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C.D. Warner, et al., comp.  The Library of the World’s Best Literature.
An Anthology in Thirty Volumes.  1917.
Bion of Smyrna (fl. c. 100 B.C.)
Critical and Biographical Introduction
OF Bion, the second of the Sicilian idyllists, of whom Theocritus was the first and Moschus the third and last, but little knowledge and few remains exist. He was born near Smyrna, says Suidas; and from the elegy on his death, attributed to his pupil Moschus, we infer that he lived in Sicily and died there of poison. “Say that Bion the herdsman is dead,” says the threnody, appealing to the Sicilian muses, “and that song has died with Bion, and the Dorian minstrelsy hath perished…. Poison came, Bion, to thy mouth. What mortal so cruel as to mix poison for thee!” As Theocritus is also mentioned in the idyl, Bion is supposed to have been his contemporary.  1
  Compared with Theocritus, his poetry is inferior in simplicity and naïveté, and declines from the type which Theocritus had established for the out-door, open-field idyl. With Bion, bucolics first took on the air of the study. Although at first this art and affectation were rarely discernible, they finally led to the mold of brass in which for centuries Italian and English pastorals were cast, and later to the complete devitalizing which marks English pastoral poetry in the eighteenth century, with the one exception of Allan Ramsay’s ‘Gentle Shepherd.’ Theocritus had sung with genuine feeling of trees and wandering winds, of flowers and the swift mountain stream. His poetry has atmosphere; it is vital with sunlight, color, and the beauty which is cool and calm and true. Although Bion’s poems possess elegance and sweetness, and abound in pleasing imagery, they lack the naturalness of the idyls of Theocritus. Reflection has crept into them; they are in fact love-songs, with here and there a tinge of philosophy.  2
  The most famous as well as the most powerful and original of Bion’s poems remaining to us is the threnody upon Adonis. It was doubtless composed in honor of the rites with which Greek women celebrated certain Eastern festivals; for the worship of Adonis still lingered among them, mixed with certain Syrian customs.
            “Thammuz came next behind,
Whose annual wound in Lebanon allured
The Syrian damsels to lament his fate
In amorous ditties all a summer’s day,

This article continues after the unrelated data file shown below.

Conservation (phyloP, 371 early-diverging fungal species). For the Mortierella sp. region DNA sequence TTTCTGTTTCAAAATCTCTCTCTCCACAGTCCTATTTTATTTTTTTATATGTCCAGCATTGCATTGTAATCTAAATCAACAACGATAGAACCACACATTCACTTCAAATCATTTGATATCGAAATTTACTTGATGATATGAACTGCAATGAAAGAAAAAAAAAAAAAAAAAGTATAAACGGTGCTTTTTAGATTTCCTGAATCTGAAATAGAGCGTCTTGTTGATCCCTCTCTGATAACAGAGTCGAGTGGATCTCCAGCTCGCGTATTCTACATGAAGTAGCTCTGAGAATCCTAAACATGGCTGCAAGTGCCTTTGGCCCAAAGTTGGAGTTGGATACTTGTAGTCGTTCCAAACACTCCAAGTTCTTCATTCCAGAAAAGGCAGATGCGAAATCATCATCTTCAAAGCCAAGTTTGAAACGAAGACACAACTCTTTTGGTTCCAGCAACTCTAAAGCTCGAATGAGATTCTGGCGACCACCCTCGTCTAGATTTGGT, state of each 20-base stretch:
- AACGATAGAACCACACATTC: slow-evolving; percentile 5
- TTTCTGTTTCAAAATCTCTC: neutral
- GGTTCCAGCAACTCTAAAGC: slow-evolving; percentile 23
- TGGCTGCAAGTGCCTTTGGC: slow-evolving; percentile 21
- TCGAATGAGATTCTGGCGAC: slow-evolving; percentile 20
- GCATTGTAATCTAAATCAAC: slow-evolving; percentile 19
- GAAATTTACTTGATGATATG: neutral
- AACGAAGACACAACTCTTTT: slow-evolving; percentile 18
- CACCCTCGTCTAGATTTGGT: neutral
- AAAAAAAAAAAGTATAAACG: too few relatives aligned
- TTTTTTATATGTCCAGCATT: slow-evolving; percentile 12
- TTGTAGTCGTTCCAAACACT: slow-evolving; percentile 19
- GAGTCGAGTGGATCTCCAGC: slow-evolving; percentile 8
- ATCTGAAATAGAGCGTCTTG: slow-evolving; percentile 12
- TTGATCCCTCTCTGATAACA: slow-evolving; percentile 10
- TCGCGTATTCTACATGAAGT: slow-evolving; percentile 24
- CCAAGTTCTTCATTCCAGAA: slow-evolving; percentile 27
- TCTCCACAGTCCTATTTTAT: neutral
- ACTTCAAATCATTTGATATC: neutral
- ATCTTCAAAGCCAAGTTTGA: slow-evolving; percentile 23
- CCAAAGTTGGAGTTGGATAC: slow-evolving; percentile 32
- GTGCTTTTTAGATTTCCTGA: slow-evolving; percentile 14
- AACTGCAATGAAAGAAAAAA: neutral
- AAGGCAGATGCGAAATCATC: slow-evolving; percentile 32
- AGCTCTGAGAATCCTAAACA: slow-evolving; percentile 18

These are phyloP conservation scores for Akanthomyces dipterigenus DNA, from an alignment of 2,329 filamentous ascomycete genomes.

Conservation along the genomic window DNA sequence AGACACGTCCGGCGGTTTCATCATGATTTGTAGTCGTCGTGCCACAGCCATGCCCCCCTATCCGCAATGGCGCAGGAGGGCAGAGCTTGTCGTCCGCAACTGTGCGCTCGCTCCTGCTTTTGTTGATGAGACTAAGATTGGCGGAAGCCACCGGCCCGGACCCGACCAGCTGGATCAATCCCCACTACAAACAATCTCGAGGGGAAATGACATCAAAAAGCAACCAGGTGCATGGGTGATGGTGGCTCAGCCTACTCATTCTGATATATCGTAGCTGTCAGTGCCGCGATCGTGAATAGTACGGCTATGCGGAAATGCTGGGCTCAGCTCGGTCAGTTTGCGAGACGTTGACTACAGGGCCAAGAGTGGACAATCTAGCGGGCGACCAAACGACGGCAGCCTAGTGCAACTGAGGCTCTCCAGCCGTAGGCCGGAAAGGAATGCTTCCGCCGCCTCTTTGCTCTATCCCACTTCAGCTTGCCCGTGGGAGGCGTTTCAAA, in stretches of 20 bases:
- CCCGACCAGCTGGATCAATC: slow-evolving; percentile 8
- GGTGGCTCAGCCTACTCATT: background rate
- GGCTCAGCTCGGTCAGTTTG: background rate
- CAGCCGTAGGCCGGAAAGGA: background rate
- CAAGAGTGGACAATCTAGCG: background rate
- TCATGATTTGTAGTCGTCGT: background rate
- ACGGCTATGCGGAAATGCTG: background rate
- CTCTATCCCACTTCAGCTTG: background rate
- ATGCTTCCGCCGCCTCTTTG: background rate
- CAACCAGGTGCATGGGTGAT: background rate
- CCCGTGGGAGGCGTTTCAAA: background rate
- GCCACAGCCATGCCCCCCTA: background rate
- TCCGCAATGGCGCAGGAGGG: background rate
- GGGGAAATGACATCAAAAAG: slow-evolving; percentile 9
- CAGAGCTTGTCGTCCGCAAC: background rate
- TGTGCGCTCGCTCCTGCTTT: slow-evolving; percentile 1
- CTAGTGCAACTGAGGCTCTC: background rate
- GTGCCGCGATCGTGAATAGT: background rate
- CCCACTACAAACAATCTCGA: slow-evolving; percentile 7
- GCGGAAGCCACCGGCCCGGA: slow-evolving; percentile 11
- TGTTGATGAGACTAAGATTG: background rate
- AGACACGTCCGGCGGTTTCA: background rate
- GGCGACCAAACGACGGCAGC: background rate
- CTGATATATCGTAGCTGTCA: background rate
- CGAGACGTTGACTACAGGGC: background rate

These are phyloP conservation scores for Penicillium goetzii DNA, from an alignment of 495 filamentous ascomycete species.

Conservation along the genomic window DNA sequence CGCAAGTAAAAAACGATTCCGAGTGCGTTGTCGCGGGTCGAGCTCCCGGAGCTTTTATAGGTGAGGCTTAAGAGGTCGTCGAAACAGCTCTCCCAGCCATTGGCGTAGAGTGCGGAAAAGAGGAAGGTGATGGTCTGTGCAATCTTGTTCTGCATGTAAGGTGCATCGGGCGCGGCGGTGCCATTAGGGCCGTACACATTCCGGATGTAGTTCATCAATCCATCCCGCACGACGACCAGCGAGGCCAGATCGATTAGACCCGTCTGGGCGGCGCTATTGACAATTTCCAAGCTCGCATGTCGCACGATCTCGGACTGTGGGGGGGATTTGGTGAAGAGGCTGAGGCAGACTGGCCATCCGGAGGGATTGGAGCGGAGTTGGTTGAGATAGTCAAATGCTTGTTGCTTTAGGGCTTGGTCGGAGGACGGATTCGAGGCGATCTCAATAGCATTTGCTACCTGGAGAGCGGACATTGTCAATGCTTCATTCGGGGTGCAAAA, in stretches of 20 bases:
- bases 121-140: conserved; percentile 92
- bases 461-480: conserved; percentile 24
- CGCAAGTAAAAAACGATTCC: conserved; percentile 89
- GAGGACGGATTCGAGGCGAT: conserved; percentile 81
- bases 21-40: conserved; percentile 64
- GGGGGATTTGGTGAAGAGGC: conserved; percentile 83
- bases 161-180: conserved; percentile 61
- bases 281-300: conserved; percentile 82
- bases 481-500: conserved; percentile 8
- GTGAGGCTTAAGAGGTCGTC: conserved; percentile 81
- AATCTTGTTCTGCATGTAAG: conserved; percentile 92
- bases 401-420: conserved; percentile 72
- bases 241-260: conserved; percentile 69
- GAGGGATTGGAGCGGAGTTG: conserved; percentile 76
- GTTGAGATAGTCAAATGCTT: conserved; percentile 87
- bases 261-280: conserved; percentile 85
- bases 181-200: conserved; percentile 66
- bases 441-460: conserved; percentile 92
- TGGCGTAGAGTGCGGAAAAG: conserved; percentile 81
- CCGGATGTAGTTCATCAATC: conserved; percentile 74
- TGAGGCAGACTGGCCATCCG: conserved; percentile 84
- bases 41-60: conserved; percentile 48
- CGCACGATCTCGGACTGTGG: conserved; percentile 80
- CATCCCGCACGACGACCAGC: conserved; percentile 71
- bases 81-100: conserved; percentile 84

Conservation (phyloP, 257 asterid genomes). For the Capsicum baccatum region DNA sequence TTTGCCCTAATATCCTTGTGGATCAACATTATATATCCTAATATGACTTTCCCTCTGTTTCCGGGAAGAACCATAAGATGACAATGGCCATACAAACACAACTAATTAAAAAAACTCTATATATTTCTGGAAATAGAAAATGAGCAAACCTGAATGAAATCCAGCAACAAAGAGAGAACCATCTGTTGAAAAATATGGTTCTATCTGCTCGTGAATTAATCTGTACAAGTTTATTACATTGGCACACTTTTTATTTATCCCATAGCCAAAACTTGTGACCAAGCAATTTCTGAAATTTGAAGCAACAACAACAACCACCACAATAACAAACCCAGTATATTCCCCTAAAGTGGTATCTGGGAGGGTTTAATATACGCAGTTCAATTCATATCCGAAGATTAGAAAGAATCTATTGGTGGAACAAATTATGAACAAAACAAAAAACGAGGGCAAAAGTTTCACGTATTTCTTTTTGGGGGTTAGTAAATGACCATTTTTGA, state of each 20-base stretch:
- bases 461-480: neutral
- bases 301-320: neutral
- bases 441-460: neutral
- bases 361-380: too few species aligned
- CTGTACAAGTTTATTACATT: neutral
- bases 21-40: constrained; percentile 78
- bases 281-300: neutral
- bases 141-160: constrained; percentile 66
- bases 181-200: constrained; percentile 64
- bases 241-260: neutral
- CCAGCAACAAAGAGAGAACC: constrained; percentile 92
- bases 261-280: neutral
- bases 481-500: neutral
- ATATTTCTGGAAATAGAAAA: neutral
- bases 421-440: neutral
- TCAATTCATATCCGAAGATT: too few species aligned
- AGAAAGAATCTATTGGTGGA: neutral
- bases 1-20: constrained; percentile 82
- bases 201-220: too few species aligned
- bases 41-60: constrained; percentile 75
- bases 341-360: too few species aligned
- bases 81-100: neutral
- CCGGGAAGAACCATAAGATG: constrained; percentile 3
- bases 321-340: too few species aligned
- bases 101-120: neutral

While smooth Adonis from his native rock
Ran purple to the sea, supposed with blood
Of Thammuz yearly wounded.”
  Thammuz is identified with Adonis. “We came to a fair large river,” writes an old English traveler, “doubtless the ancient river Adonis, which at certain seasons of the year, especially about the feast of Adonis, is of a bloody color, which the heathens looked upon as proceeding from a kind of sympathy in the river for the death of Adonis, who was killed by a wild boar in the mountains out of which the stream issues. Something like this we saw actually come to pass; for the water was stained to a surprising redness, and, as we observed in traveling, had discolored the sea a great way into a reddish hue, occasioned doubtless by a sort of minium, or red earth, washed into the river by the violence of the rain.”  4
  The poem is colored by the Eastern nature of its subject, and its rapidity, vehemence, warmth, and unrestraint are greater than the strict canon of Greek art allows. It is noteworthy, aside from its varied beauties, because of its fine abandonment to grief and its appeal for recognition of the merits of the dead youth it celebrates. Bion’s threnody has undoubtedly become a criterion and given the form to some of the more famous “songs of tears.” The laudatory elegy of Moschus for his master—we say of Moschus, although Ahrens, in his recension, includes the lament under ‘Incertorum Idyllia’ at the end of ‘Moschi Reliquiæ’—follows it faithfully. Milton in his great ode of ‘Lycidas’ does not depart from the Greek lines; and Shelley, lamenting Keats in his ‘Adonaïs,’ reverts still more closely to the first master, adding perhaps an element of artificiality one does not find in other threnodies. The broken and extended form of Tennyson’s celebration of Arthur Hallam takes it out of a comparison with the Greek; but the monody of ‘Thyrsis,’ Matthew Arnold’s commemoration of Clough, approaches nearer the Greek. Yet no other lament has the energy and rapidity of Bion’s; the refrain, the insistent repetition of the words “I wail for Adonis,”—“Alas for Cypris!” full of pathos and unspoken irrepressible woe, is used only by his pupil Moschus, though hinted at by Milton.  5
  The peculiar rhythm, the passion and delicate finish of the song, have attracted a number of translators, among whose versions Mrs. Browning’s ‘The Lament for Adonis’ is considered the best. The subjoined version in the Spenserian stanza, by Anna C. Brackett, follows its model closely in its directness and fervor of expression, and has moreover in itself genuine poetic merit. The translation of a fragment of ‘Hesperos’ is that of J. A. Symonds. Bion’s fluent and elegant versification invites study, and his few idyls and fragments have at various times been turned into English by Fawkes (to be found in Chalmers’s ‘Works of English Poets’), Polwhele, Banks, Chapman, and others.  6

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